“Unpeel” the benefits of onions – 3 ways these flavorful bulbs promote health
If there is one dietary recommendation on which both mainstream and integrative doctors can agree, it’s that “eating the rainbow” (consuming a diet rich in brightly-colored fruits and vegetables) supports health and longevity. Extensive research has shown that intensely-colored fruits and vegetables are loaded with disease-fighting natural plant pigments – and that these can be easily identified by the vibrant colors they impart. For example, orange pumpkins and carrots are high in vision-enhancing pigments known as carotenoids, while ruby-red tomatoes and watermelon are rich in heart-healthy lycopene.
But, what about the less colorful vegetables, such as onions? Do they also have health benefits? As it turns out, they do. Although purple, red and yellow onions have the highest levels of antioxidants and minerals, white onions contain their share of beneficial micronutrients as well. Let’s look at a trio of important onion health benefits.
Stunning research shows that ordinary onions fight cancer
Emerging research has shown that onions have anticancer effects. No less an authority than The American Institute of Cancer Research credits onions (along with other members of the Allium family, such as garlic) with significantly reducing the risk of developing cancer. And, a 2019 study in the Asia Pacific Journal of Clinical Oncology compared 833 people with colorectal cancer with the same number of participants who did not have the disease. The researchers found that regularly eating allium vegetables, such as onions, reduced the risk of colorectal cancer by an eye-opening 79 percent! (That’s huge!)
Scientists believe that onions may owe their anticancer effects to their high levels of antioxidant and anti-inflammatory agents, which include cysteine, kaempferol and chlorogenic acid. These may help reduce unwanted chronic inflammation, while preventing cancer-causing mutations to cell DNA. In addition, some early research has suggested that organosulfur compounds in onions - particularly a substance called onionin A - can slow the growth of tumors.
Onions can lower blood sugar and protect against type 2 diabetes
Onions are an excellent source of flavonoids. In one review, authors noted these flavonoids stimulated the production of pancreatic beta-cells, helping to increase glucose metabolism and insulin secretion. In fact, one study involving people with type 2 diabetes showed that eating 3.5 ounces of fresh red onion reduced fasting blood sugar levels by about 40 mg/dL—a substantial drop – after four hours.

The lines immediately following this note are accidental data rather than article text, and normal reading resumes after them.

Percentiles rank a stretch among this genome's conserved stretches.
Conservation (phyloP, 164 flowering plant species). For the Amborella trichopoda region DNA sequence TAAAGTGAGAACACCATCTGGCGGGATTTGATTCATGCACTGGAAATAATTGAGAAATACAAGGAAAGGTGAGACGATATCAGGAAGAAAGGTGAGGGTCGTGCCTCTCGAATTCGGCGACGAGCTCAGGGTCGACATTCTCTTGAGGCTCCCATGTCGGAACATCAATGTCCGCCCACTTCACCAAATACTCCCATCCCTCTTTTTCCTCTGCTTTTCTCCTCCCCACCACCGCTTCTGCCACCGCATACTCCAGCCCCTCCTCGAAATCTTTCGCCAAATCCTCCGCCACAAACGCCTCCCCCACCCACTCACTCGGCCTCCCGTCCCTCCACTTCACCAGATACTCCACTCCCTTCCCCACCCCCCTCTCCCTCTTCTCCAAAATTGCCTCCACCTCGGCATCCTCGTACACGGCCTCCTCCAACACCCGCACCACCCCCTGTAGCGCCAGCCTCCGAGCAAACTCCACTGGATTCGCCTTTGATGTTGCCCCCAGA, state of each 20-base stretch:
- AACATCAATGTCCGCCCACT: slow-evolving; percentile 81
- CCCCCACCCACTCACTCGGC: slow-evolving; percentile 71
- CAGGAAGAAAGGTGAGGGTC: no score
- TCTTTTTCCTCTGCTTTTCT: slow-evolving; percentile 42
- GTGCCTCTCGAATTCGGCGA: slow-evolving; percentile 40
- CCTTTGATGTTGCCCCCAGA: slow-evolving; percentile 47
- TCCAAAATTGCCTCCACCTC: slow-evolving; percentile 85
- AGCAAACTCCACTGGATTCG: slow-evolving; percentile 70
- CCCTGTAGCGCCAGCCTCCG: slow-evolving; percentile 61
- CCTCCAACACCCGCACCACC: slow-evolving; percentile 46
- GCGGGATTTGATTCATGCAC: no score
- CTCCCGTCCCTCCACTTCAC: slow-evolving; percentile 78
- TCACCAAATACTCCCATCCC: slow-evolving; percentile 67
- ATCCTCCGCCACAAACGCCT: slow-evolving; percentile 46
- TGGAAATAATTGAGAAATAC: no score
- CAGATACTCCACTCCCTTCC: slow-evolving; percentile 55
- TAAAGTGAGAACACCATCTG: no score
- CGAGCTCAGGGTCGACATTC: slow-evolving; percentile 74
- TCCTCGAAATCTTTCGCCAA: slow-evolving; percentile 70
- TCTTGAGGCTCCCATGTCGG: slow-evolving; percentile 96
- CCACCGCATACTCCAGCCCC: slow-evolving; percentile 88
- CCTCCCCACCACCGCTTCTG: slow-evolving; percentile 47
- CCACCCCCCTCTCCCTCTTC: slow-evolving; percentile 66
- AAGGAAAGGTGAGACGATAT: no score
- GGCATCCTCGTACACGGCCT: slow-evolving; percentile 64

Onions also support healthy blood sugar by “pumping up” levels of glutathione, the body’s most essential detoxifying and health-promoting enzyme. In addition, onions contain prebiotic fiber, which may support weight loss and lower risk of blood sugar imbalances.. With more than 34 million Americans currently affected by diabetes, it’s good to know that regular consumption of onions can reduce the risk.
Support a healthy heart with onions
When it comes to preventing diseases, onions truly are the “gift that keeps on giving.”
In addition to working against cancer and diabetes, onions promote heart health by suppying organosulfur compounds, which may be beneficial for lowering harmful LDL cholesterol. Compounds in onions also help alleviate artery-clogging atherosclerosis by decreasing inflammation and improving endothelial function. As if that weren’t helpful enough, potassium in onions may lower blood pressure, while healthy amounts of folate (vitamin B9) in onions have been shown to promote healthy circulation. Finally, inulin, a fiber found in onions, can help support healthy weight and discourage the obesity and overweight that raise heart disease risk.
Add rich flavor to recipes with onions
Use raw onions to add flavor to salads, hoagies, tacos and dips. Or, sautee and caramelize them for beef, chicken or tofu recipes, use them as a base for French onion soup, or try them grilled, roasted and baked.
For maximum antioxidant content, opt for red and purple onions, which are high in plant pigments known as anthocyanins.
Tip: to reduce the tears that can accompany cutting onions, slice them under running water. And, if onions and garlic aren’t to your personal taste, try milder-flavored members of the super-healthy Allium family, such as chives, shallots and leeks.
While onions are generally recognized as safe, eating excessive amounts can cause gastrointestinal distress for sensitive individuals. And, never share onions with your furry friends - as they can be toxic to dogs, cats and other pets.
Onions not only provide an earthy, rich savor to recipes, but are a fabulous addition to a healthy diet. Which is good news! After all, for many, it would be a dull culinary world without the existence of onions.
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